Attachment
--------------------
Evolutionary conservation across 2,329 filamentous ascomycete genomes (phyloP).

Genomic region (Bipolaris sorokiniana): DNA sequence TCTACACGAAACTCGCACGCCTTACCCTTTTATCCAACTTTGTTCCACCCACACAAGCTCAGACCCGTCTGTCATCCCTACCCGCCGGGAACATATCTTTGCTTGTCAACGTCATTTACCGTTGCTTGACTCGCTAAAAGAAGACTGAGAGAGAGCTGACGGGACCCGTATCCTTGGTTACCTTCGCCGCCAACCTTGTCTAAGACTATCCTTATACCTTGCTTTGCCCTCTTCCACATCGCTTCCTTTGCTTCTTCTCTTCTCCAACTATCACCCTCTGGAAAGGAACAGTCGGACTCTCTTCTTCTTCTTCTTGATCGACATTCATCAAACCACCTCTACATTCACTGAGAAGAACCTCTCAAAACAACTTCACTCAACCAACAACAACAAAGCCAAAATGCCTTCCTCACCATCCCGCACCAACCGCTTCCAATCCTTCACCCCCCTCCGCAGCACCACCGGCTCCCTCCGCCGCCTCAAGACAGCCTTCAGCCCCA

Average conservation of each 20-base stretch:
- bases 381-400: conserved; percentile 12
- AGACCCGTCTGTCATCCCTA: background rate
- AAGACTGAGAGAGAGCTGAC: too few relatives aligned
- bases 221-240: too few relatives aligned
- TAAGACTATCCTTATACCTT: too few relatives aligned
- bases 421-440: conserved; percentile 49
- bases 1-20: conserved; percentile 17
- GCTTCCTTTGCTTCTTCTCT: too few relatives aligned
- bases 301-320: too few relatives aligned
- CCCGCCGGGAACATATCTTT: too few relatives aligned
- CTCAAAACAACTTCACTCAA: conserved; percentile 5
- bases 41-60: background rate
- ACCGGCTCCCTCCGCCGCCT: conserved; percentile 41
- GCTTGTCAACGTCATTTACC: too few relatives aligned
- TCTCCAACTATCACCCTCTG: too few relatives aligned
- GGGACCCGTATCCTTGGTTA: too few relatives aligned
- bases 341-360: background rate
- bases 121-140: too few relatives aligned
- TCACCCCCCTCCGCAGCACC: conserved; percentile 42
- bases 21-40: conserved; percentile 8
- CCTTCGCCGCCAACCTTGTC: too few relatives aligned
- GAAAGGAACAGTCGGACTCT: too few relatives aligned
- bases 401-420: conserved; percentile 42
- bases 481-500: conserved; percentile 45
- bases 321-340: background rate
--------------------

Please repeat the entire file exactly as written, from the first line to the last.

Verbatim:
Evolutionary conservation across 2,329 filamentous ascomycete genomes (phyloP).

Genomic region (Bipolaris sorokiniana): DNA sequence TCTACACGAAACTCGCACGCCTTACCCTTTTATCCAACTTTGTTCCACCCACACAAGCTCAGACCCGTCTGTCATCCCTACCCGCCGGGAACATATCTTTGCTTGTCAACGTCATTTACCGTTGCTTGACTCGCTAAAAGAAGACTGAGAGAGAGCTGACGGGACCCGTATCCTTGGTTACCTTCGCCGCCAACCTTGTCTAAGACTATCCTTATACCTTGCTTTGCCCTCTTCCACATCGCTTCCTTTGCTTCTTCTCTTCTCCAACTATCACCCTCTGGAAAGGAACAGTCGGACTCTCTTCTTCTTCTTCTTGATCGACATTCATCAAACCACCTCTACATTCACTGAGAAGAACCTCTCAAAACAACTTCACTCAACCAACAACAACAAAGCCAAAATGCCTTCCTCACCATCCCGCACCAACCGCTTCCAATCCTTCACCCCCCTCCGCAGCACCACCGGCTCCCTCCGCCGCCTCAAGACAGCCTTCAGCCCCA

Average conservation of each 20-base stretch:
- bases 381-400: conserved; percentile 12
- AGACCCGTCTGTCATCCCTA: background rate
- AAGACTGAGAGAGAGCTGAC: too few relatives aligned
- bases 221-240: too few relatives aligned
- TAAGACTATCCTTATACCTT: too few relatives aligned
- bases 421-440: conserved; percentile 49
- bases 1-20: conserved; percentile 17
- GCTTCCTTTGCTTCTTCTCT: too few relatives aligned
- bases 301-320: too few relatives aligned
- CCCGCCGGGAACATATCTTT: too few relatives aligned
- CTCAAAACAACTTCACTCAA: conserved; percentile 5
- bases 41-60: background rate
- ACCGGCTCCCTCCGCCGCCT: conserved; percentile 41
- GCTTGTCAACGTCATTTACC: too few relatives aligned
- TCTCCAACTATCACCCTCTG: too few relatives aligned
- GGGACCCGTATCCTTGGTTA: too few relatives aligned
- bases 341-360: background rate
- bases 121-140: too few relatives aligned
- TCACCCCCCTCCGCAGCACC: conserved; percentile 42
- bases 21-40: conserved; percentile 8
- CCTTCGCCGCCAACCTTGTC: too few relatives aligned
- GAAAGGAACAGTCGGACTCT: too few relatives aligned
- bases 401-420: conserved; percentile 42
- bases 481-500: conserved; percentile 45
- bases 321-340: background rate